If we want to significantly modify the expression of any genes, we need to modify the majority of chromosomes in each organism, a more difficult task than modifying one. This is because a deletion of a gene on one chromosome will not delete it from the entire genome, and likewise attempting to overexpress a gene on one chromosome will not consistently cause overexpression. Therefore we decided to use a replicative plasmid. Unlike integrative plasmids, replicative plasmids are not taken up by the genome and are preserved across several generations because of the strong selection pressure for the antibiotic resistance they contain. Unfortunately our use of a replicative plasmid meant that we had to constantly grow the transformed Synechocystis in the presence of Chloramphenicol to preserve the plasmid.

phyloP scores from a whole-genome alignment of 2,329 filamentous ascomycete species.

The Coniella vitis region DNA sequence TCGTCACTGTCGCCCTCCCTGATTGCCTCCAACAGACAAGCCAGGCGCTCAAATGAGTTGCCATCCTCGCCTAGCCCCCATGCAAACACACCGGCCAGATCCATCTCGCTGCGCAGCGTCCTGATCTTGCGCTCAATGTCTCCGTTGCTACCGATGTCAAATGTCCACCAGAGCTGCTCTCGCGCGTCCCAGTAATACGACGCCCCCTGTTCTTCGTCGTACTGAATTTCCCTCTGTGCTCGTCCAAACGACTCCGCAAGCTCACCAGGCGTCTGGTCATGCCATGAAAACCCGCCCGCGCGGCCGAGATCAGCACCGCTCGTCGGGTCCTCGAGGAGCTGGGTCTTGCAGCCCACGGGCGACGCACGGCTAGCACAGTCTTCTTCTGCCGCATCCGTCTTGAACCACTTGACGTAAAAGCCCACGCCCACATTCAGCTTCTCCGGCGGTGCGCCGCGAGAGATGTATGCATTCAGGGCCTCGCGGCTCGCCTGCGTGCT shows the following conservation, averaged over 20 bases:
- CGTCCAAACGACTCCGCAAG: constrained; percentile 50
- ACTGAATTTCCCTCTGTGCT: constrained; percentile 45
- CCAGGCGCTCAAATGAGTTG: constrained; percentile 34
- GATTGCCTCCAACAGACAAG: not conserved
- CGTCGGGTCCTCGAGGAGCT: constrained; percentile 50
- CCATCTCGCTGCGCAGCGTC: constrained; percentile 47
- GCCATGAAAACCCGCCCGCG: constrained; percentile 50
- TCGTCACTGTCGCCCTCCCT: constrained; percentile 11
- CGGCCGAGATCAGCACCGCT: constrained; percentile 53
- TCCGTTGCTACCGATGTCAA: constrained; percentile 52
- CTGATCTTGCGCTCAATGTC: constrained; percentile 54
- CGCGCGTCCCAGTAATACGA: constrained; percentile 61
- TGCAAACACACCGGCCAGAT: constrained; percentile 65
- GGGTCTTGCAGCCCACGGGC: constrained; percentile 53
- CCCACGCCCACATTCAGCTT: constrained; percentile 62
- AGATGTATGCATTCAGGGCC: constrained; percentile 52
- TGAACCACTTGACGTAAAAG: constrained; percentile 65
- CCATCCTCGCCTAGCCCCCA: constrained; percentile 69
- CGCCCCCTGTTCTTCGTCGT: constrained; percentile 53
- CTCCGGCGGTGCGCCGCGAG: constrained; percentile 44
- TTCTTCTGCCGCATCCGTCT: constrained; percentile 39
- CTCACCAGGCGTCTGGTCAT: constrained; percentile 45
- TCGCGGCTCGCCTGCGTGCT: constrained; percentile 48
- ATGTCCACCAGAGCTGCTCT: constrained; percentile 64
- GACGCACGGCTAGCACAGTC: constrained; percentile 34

The plasmid we chose to use was pDF-lac due to its high rate of natural transformation between E.coli and Synechocystis. Although this allowed us to successfully transform Synechocystis, this plasmid is not bio-brick compatible, forcing us to perform an extra step in our project. We ligated our parts with the standard plasmid backbone pSB1C3 to submit to the registry, and then we had to perform digests again to ligate with the pDF plasmid. Many thanks to the University of Turku in Finland for providing this plasmid.
The biggest issue with using the pDF plasmid was that it was a low-copy plasmid. This meant it took far too long for any genes we were using to be expressed, and we would always see lower than expected expression. This, in conjuction with the lack of any biobrick compatible Synechocystis plasmid meant working with cyanobacteria was very difficult. If we were to continue with this project, or wanted to do continue working with this organism, we would work on creating a biobrick compatible dual host vector plasmid for Synechocystis and E.coli.
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